Plus, for those that love to log their dives, you can sync this information to your dive computer’s app to store all the information and log your dives all in one place.

Every manufacturer has different usability, from the number of buttons on the computer (two, three, or four) to how the dive computer transfers data – so you’ll want to spend some time with your manual to get the most out of your computer.

Buoyancy Compensating Device (BCD)

This critical piece of equipment not only holds and connects all your life-support gear and lets you establish the right amount of buoyancy you need, but it is the primary piece of gear that lets you be a responsible and skilled diver.

Achieve perfect buoyancy on every dive by choosing a BCD that fits, has the proper amount of lift, and ideally, has weights integrated. Definitely try a jacket style BCD that has front inflation and a back inflated BCD to determine which you prefer. To further enhance your skills with your BCD, you could take the Peak Performance Buoyancy Course, which teaches you how to achieve neutral buoyancy.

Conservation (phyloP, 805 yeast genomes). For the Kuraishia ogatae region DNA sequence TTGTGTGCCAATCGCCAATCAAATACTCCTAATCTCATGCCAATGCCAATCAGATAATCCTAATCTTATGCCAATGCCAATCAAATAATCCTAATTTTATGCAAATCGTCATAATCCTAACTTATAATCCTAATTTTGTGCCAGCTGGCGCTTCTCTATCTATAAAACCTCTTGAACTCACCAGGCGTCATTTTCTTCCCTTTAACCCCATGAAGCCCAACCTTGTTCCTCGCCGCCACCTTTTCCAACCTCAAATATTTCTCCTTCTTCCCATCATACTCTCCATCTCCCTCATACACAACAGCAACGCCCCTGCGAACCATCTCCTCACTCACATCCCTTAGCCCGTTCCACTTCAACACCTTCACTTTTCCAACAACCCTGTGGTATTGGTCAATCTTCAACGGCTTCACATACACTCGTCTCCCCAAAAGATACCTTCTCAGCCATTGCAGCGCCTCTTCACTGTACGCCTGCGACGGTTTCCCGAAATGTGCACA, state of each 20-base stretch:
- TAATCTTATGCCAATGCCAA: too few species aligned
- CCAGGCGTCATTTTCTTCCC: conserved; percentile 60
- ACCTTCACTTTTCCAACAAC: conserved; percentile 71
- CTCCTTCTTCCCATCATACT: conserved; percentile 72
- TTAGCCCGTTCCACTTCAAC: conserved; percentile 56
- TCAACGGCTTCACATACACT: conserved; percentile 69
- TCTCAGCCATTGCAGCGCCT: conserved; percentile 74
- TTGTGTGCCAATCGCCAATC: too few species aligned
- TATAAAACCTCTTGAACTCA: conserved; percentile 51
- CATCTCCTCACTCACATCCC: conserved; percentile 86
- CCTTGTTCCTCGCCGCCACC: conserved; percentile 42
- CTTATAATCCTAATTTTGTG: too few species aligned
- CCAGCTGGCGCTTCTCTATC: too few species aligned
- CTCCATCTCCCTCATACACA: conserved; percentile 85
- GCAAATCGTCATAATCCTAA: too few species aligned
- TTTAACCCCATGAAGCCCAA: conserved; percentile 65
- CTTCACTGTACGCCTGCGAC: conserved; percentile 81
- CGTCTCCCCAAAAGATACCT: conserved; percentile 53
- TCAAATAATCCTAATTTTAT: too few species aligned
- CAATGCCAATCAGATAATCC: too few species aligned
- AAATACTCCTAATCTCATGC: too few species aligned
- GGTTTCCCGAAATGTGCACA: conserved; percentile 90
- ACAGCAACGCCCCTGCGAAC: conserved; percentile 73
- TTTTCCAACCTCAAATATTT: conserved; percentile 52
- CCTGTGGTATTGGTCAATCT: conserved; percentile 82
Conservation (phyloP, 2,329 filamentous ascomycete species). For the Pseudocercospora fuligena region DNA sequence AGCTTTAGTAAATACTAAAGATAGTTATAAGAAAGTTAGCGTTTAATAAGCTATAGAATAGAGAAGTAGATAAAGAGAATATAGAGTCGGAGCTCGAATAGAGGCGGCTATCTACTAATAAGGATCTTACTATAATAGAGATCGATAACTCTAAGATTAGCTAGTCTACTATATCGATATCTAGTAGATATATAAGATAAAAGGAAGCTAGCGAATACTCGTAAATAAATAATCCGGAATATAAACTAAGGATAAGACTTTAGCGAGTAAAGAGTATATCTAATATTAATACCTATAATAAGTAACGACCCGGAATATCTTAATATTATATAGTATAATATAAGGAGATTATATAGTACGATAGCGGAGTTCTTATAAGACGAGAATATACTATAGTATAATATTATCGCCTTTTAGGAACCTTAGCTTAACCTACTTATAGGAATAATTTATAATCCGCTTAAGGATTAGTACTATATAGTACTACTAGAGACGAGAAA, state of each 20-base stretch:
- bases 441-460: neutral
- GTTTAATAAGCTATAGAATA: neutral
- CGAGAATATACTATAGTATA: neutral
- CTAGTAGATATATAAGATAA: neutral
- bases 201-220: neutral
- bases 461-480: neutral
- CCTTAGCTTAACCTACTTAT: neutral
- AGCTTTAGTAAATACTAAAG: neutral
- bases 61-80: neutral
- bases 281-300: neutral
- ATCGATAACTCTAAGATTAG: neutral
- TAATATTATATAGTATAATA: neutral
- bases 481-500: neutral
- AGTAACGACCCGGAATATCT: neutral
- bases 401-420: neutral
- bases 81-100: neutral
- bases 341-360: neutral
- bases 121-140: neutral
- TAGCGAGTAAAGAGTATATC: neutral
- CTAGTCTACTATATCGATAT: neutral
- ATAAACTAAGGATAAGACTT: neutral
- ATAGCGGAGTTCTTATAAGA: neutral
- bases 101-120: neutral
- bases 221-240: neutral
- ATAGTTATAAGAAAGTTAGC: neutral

Having your own BCD also enables you to add lights, whistles, clips and other safety devices and keeps them arranged in the way that you prefer and are familiar with. You can also upgrade many BCDs so that the inflator hose serves as an alternative air source as well – eliminating the need for additional hoses and a secondary “octopus”. It’s streamlining at its finest.

Scuba Diving Wetsuit

“Personally, I’d put buying a wetsuit a close second to a computer, as being comfortable and keeping your body temperature regulated is the number one factor in my dive’s enjoyment factor,” says Andersen. “I love to stay below the surface as long as possible, so having a wetsuit that fits well and keeps me cozy is absolutely key.”

If your suit is too tight, you’ll be incredibly uncomfortable, and if it’s too loose, you can get cold quickly. And honestly, I also prefer to know that I’m the only person that’s been in my suit. Simply slipping into a suit that is your own will help you get in the water faster, know the correct amount of weights that you need and be better able to enjoy your dive.

There is no universal size chart when it comes to wetsuits, so it’s good to try on different styles—there are a lot of them—and also different manufacturers, to determine which you prefer for your body type and style of diving. You’ll have many options from zippered wrists and ankles to wetsuit thickness and from integrated hoods to plush linings inside to keep you warm.

“My personal go-to is a 3 mil back zip suit with a 2 mil hooded vest underneath if it gets cold – and I’ve chosen wetsuits made from higher-end materials that are also eco-friendly,” says Andersen. “There is a huge difference in thermal protection based on materials and all wetsuits are not made alike.”